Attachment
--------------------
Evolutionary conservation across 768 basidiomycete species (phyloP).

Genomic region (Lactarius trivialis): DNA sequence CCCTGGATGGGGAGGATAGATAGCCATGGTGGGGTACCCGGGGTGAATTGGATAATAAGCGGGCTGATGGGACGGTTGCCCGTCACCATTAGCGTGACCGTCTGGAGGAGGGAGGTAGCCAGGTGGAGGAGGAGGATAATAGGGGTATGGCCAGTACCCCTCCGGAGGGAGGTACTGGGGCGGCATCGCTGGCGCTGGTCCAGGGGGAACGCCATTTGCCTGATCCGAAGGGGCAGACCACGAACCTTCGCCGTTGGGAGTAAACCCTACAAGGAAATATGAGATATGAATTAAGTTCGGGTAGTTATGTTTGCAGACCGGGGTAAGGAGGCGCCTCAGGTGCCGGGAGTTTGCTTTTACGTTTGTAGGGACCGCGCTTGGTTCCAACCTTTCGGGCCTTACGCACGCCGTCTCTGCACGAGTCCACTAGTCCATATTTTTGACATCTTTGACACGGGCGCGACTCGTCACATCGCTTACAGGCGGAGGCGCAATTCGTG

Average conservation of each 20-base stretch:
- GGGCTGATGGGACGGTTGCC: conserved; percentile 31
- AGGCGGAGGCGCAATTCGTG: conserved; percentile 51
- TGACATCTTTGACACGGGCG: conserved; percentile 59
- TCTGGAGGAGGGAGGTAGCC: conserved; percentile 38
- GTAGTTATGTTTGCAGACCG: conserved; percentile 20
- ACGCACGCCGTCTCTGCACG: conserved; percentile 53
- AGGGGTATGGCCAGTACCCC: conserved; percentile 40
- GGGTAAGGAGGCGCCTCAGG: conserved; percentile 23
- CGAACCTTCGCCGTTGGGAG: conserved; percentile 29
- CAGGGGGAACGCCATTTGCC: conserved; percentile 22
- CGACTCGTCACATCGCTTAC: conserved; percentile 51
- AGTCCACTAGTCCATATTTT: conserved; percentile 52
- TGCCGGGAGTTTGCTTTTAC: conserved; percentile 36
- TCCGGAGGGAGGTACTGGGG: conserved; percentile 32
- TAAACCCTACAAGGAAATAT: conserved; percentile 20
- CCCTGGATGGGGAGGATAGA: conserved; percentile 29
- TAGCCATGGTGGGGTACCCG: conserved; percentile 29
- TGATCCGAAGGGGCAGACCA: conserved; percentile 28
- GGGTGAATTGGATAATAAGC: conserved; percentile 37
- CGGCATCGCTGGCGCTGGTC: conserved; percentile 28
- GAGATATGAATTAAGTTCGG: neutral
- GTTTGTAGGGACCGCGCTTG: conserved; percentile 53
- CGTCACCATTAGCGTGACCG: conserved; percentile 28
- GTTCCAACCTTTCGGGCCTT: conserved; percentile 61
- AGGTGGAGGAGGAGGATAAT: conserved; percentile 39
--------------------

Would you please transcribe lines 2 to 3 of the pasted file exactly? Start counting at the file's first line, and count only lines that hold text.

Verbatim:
Genomic region (Lactarius trivialis): DNA sequence CCCTGGATGGGGAGGATAGATAGCCATGGTGGGGTACCCGGGGTGAATTGGATAATAAGCGGGCTGATGGGACGGTTGCCCGTCACCATTAGCGTGACCGTCTGGAGGAGGGAGGTAGCCAGGTGGAGGAGGAGGATAATAGGGGTATGGCCAGTACCCCTCCGGAGGGAGGTACTGGGGCGGCATCGCTGGCGCTGGTCCAGGGGGAACGCCATTTGCCTGATCCGAAGGGGCAGACCACGAACCTTCGCCGTTGGGAGTAAACCCTACAAGGAAATATGAGATATGAATTAAGTTCGGGTAGTTATGTTTGCAGACCGGGGTAAGGAGGCGCCTCAGGTGCCGGGAGTTTGCTTTTACGTTTGTAGGGACCGCGCTTGGTTCCAACCTTTCGGGCCTTACGCACGCCGTCTCTGCACGAGTCCACTAGTCCATATTTTTGACATCTTTGACACGGGCGCGACTCGTCACATCGCTTACAGGCGGAGGCGCAATTCGTG

Average conservation of each 20-base stretch: